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Behaviour management for PGCE students and other trainee teachers – PP8

The topic of the week is Behaviour management for PGCE students and other trainee teachers.


chief-learnerThis week, Paul talks in depth about aspects of behaviour management wich will be helpful to all trainee teachers as well as experienced teachers who want to sharpen up their practice. He goes through what he calls the ‘basic building blocks of behaviour management’ which include:

  • 1. Move around the room – trying to manage behaviour from behind a desk piled with books is never going to work
  • 2. Meet and greet pupils at the door of the classroom – if you are a trainee teacher working with a teacher, arrange to establish your authority by meeting and greeting the students
  • 3. Agree with the class teacher a way of indicating that you need support
  • 4. Ignore honeymoon periods – just because the first week went well, doesn’t necessarily mean you have ‘cracked’ behaviour management
  • 5. Keep your promises – positive or negative
  • 6. Be enthusiastic but don’t be a children’s party entertainer – the class doesn’t need a Tigger in the room as it probably has a couple of its own already
  • 7. Break the class down into groups early – don’t try to do lots of whole class teaching or explaining the rules – ger the pupils working productively as soon as possible
  • 8. Look smart – even if you end up more smartly-dressed than your teacher, you are trying to impress other members of staff, your mentors, the headteacher and Senior Leadership Team and parents
  • 9. Bring your own lunch and coffee – in written rules may exist in the staffroom and colleagues may not take kindly to those who are uninitiated

What happens if you find yourself working in behaviour management system you don’t agree with?

Paul also discusses the difficulty of working as a trainee teacher in a behaviour management system with which you do not agree and over which you have no say. However, you do have the opportunity to add a few touches of your own, by negotiating with the teacher to use your own positive notes or stickers, for example. Disparity between behaviour management approaches are not unique to trainee teachers – this is something you will have to learn to deal with all your working life. Other helpful strategies include having a sheet of photographs of the class with their names and spending time learning them before the first lesson. This isn’t always possible but it should be possible to obtain the reading ages of the class members. This can be very useful in planning behaviour management strategies and approaches. Combine this with giving name badges, stickers or signs for the table out to the pupils the moment you meet them for the first time. Paul stresses the importance of giving the pupils something like this which can start the relationship off brilliantly. Another approach is to slow sanctions down, particularly if you are concerned that the systems used are not positive. Combine this with recognising and rewarding children for the positive behaviour they exhibit. Trying to negotiate systems is unlikely to be a good idea. Rather, try to focus on one aspect, for example a ‘one voice’ rule in a debate or group work situation. There’s bound to be an equivalent rule already in use. Overall, your relationship with the class teacher is key and you need to arrange a time to sit down and discuss behaviour management.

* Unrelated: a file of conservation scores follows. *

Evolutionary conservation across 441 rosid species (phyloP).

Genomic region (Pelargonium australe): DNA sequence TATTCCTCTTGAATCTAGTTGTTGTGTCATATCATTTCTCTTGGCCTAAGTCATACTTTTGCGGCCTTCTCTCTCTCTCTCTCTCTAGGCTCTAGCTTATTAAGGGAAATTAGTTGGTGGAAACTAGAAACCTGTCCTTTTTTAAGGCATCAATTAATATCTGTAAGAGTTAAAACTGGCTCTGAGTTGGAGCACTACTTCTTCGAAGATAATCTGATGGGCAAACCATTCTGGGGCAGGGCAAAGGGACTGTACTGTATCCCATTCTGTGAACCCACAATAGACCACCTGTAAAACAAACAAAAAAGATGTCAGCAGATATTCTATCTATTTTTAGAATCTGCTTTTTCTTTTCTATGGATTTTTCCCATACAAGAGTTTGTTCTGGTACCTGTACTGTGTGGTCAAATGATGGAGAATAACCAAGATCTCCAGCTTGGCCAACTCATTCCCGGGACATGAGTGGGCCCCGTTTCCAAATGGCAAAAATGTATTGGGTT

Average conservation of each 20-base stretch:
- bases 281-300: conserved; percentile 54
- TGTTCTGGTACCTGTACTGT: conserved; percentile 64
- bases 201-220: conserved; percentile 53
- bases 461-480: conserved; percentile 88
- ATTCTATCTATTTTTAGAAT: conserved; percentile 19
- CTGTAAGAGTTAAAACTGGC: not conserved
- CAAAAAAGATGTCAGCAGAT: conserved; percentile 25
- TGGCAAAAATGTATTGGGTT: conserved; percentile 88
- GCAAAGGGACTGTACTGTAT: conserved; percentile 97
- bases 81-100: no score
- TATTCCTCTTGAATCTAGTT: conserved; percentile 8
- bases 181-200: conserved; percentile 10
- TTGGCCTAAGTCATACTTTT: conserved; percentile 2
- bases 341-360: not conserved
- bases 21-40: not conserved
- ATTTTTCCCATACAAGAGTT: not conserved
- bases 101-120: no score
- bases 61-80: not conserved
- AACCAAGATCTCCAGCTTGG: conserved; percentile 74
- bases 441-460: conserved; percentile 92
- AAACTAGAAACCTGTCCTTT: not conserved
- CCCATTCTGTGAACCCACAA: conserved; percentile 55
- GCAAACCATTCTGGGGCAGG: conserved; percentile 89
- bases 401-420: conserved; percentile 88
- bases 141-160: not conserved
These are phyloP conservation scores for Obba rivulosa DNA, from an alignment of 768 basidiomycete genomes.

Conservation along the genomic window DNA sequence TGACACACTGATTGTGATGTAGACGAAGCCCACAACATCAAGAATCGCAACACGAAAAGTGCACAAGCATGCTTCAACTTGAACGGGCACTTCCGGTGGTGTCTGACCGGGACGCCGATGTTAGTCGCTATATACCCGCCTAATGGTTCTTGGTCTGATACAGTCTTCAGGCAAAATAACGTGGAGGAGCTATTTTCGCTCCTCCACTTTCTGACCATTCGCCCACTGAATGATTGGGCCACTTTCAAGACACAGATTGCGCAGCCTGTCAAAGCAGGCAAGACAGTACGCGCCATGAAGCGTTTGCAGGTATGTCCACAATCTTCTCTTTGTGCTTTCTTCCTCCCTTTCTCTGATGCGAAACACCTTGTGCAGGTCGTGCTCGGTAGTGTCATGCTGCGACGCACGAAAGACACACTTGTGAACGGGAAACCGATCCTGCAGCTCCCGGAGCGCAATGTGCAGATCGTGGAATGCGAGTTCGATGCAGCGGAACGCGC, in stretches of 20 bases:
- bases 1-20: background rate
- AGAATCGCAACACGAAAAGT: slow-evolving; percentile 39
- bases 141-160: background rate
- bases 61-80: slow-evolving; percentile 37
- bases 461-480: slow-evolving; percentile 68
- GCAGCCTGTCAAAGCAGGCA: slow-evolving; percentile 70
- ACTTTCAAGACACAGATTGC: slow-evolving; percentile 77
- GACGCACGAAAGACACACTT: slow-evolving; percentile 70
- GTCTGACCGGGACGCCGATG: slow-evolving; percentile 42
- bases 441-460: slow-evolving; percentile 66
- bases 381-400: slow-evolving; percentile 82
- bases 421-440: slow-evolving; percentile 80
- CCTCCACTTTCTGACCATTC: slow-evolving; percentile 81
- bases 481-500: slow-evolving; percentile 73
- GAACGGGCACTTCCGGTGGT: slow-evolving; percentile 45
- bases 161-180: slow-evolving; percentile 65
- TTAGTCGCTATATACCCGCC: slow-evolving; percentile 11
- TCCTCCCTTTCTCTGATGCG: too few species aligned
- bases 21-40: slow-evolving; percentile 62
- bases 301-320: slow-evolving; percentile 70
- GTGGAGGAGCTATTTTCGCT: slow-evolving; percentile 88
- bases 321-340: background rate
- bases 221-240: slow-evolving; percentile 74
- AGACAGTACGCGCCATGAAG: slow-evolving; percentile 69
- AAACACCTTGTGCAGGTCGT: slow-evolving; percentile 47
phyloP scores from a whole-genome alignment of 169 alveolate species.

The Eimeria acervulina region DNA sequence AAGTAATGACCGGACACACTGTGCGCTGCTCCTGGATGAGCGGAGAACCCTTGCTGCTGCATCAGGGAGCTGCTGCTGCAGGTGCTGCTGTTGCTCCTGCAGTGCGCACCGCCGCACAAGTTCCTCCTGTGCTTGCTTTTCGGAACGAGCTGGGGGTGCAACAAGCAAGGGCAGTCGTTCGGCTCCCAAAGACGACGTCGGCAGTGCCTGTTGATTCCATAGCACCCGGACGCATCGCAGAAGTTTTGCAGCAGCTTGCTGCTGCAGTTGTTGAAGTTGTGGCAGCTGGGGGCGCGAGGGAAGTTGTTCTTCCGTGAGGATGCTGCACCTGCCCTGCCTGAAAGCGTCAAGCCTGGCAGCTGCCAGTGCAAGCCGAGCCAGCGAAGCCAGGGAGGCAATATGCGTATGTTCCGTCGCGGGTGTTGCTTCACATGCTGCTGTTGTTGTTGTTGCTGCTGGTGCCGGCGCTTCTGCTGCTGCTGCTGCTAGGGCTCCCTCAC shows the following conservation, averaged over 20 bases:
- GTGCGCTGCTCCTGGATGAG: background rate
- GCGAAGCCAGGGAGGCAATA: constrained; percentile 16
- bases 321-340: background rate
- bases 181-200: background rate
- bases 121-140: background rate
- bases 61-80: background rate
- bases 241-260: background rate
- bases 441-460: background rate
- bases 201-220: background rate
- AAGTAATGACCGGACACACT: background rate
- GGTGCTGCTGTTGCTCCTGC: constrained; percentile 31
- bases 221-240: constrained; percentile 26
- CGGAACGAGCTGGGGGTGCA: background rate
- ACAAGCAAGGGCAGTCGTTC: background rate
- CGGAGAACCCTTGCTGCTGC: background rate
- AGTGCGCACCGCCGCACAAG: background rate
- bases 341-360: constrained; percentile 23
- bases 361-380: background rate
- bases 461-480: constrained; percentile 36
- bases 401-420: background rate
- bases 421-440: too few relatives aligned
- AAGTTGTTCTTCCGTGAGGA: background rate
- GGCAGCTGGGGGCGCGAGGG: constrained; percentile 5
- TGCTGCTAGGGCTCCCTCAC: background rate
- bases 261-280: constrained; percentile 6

Best practice of the week Paul introduces a tweak to the positive notes idea which involves adding a QR Code onto the back of the note. Parents who have appropriate smart phones can then scan the QR code and be taken to a virtual copy of the work the positive note has been awarded for.

Questions Finally, we had a question from Kerri via Twitter. She has a very large class of Year 7 science students and is concerned about managing such a large group in a practical subject. Paul pointed out that there are bound to be other adults in the room, such as TAs or LSAs. Kerri should meet with them to find out all she can about the children and to create a seating plan. She should try splitting the class into two halves and setting only one half the practical tasks. Also, she should get the recognition board going quickly as this is the best way to start influencing behaviour positively. She can even get a responsible child or a TA to help in spotting positive behaviour.

Links Paul mentioned the hilarious YouTube video, Educating Enfield. Unfortunately, this seems to have been removed. We will post a link if it re-appears!

What would you like to hear covered in forthcoming episodes? Let us know by emailing or by leaving a comment below this post.

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